Why Cisco Flipped on Flip

NEW YORK ( TheStreet) -- Desperate times call for desperate measures, and Cisco's ( CSCO) decision to kill off its Flip video camera division less than two years after plunking down $590 million to buy it is likely to be popular on Wall Street.

"We believe that Cisco's announcement to restructure its consumer business will be applauded by the market this morning," said Brian White, an analyst at Ticonderoga Securities, in a note released on Tuesday. "The Street never fell in love with Cisco's consumer strategy and the Flip product line was the epitome of this disdain."

Cisco CEO John Chambers admitted last week that the company had disappointed its investors, and vowed to execute better after two consecutive quarters of weak outlook.

The first part of Chamber's overhaul aims to address the company's consumer business, which Cisco noted had plunged 15% year-over-year during its recent fiscal second-quarter, weighing heavily on the firm's gross margin.

Sales of Flip cameras, ironically, were up 15% year-over-year, but, as Chambers admitted during the earnings conference call, that wasn't enough. "We were looking more in the 30s in terms of the growth for the Flip architecture," he said.

Cisco, in spending more than half a billion dollars on Flip, massively underestimated the changing nature of the video market. The explosion in high-definition video on smartphones, tablets and in video calling has clearly overtaken consumers' appetite for devices like the Flip.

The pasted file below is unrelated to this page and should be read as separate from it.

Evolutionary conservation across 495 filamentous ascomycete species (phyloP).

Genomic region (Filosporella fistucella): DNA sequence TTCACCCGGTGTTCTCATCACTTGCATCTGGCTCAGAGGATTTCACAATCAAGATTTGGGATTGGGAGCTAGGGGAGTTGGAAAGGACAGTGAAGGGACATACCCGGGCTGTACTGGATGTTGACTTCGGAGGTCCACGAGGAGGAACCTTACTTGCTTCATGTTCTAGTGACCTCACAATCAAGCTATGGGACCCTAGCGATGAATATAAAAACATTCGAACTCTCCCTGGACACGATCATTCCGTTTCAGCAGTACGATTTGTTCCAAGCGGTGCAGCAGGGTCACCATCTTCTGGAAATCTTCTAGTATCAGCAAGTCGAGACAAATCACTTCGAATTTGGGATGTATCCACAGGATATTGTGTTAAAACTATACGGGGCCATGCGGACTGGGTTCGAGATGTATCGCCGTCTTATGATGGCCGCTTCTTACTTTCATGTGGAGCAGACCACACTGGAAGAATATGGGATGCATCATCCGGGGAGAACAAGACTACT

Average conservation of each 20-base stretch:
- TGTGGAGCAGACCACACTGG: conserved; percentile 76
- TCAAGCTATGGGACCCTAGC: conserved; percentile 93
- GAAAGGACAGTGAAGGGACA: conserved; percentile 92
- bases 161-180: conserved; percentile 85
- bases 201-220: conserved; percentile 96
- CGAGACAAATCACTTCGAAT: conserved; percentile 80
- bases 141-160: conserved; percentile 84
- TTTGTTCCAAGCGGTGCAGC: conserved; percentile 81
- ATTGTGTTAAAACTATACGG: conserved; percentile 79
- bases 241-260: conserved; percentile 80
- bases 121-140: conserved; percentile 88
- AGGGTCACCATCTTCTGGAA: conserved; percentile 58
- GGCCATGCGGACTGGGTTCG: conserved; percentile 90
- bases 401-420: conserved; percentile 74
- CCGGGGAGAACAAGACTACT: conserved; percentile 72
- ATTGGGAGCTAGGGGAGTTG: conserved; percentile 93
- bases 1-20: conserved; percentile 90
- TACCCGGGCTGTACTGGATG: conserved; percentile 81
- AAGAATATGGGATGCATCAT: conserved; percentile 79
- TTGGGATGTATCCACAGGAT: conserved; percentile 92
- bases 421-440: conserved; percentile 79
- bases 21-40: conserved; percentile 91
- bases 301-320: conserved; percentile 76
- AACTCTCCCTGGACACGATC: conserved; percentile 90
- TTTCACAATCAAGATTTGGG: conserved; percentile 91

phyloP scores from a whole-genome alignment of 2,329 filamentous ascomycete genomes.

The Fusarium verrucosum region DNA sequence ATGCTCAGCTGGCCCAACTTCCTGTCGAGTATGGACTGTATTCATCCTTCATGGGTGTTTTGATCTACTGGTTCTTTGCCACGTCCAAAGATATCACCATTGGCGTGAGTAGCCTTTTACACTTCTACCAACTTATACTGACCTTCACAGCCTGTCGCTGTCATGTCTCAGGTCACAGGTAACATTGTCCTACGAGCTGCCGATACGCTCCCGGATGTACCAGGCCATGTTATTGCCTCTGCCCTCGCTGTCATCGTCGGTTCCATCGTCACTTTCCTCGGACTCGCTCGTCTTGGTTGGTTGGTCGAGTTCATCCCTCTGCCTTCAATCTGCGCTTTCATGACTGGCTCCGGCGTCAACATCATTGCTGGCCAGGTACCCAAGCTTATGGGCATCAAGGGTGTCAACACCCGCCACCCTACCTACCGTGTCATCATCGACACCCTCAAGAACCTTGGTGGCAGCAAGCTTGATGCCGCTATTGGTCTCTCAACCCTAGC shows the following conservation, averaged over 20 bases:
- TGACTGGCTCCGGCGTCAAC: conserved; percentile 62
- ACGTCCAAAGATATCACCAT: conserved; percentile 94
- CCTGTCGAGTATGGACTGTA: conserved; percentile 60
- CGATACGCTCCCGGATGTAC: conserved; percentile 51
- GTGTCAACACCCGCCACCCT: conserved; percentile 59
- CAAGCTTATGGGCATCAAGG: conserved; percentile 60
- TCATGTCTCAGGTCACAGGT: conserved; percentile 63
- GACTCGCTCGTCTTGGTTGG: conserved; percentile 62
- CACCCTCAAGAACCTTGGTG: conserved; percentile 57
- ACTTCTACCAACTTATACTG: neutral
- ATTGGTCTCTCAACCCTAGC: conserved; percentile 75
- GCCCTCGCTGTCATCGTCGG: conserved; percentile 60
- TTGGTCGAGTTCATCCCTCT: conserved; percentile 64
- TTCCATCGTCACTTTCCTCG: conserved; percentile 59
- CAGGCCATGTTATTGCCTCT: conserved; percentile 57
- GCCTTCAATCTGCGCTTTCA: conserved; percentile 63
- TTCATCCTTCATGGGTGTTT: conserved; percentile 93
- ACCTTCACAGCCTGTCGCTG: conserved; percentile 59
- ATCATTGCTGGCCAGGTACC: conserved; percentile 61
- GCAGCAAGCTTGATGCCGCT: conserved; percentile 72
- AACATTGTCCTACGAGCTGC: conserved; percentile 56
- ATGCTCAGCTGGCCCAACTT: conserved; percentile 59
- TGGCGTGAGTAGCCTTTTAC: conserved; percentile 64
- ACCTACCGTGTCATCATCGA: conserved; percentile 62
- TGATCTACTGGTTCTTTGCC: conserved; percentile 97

"The announcement to shut down the Flip product line is a wise decision, in our view, as the world has changed significantly over the past couple of years with the proliferation of smartphones such as Apple's ( AAPL) iPhone 4 offering similar capabilities," said Ticonderoga's White.

Video is a Cisco mantra, with the tech bellwether attempting in recent years to push as much traffic as possible across service provider and enterprise networks. And while sales of video-centric ultrafast routers can provide a growing source revenue for the firm, Flip sales obviously failed to reach critical mass.

Cisco's overhaul of its consumer business will also see the firm cut 550 jobs and a restructuring of its Linksys WiFi home networking division, and the company will integrate its Umi home videoconferencing technology into its Business TelePresence product line.

Strangely, Cisco has no plans to recoup the money spent on Flip by selling it. "We made an evaluation of the business and made a decision to shut it down," said a Cisco spokeswoman, declining to provide any additional details to TheStreet.

With a hoard of more than $40 billion, Cisco is not exactly hurting for money, although the company will soon start paying a dividend to shareholders.

Cisco likely wants to avoid the distractions involved in selling off the Flip unit, focusing instead on getting its house in order. As John Chambers said in his memo to employees last week: "We have lost some of the credibility that is foundational to Cisco's success -- and we must earn it back."

Cisco shares were dipping slightly during midday trading Tuesday, down about 0.57% to $17.37.

--Written by James Rogers in New York.

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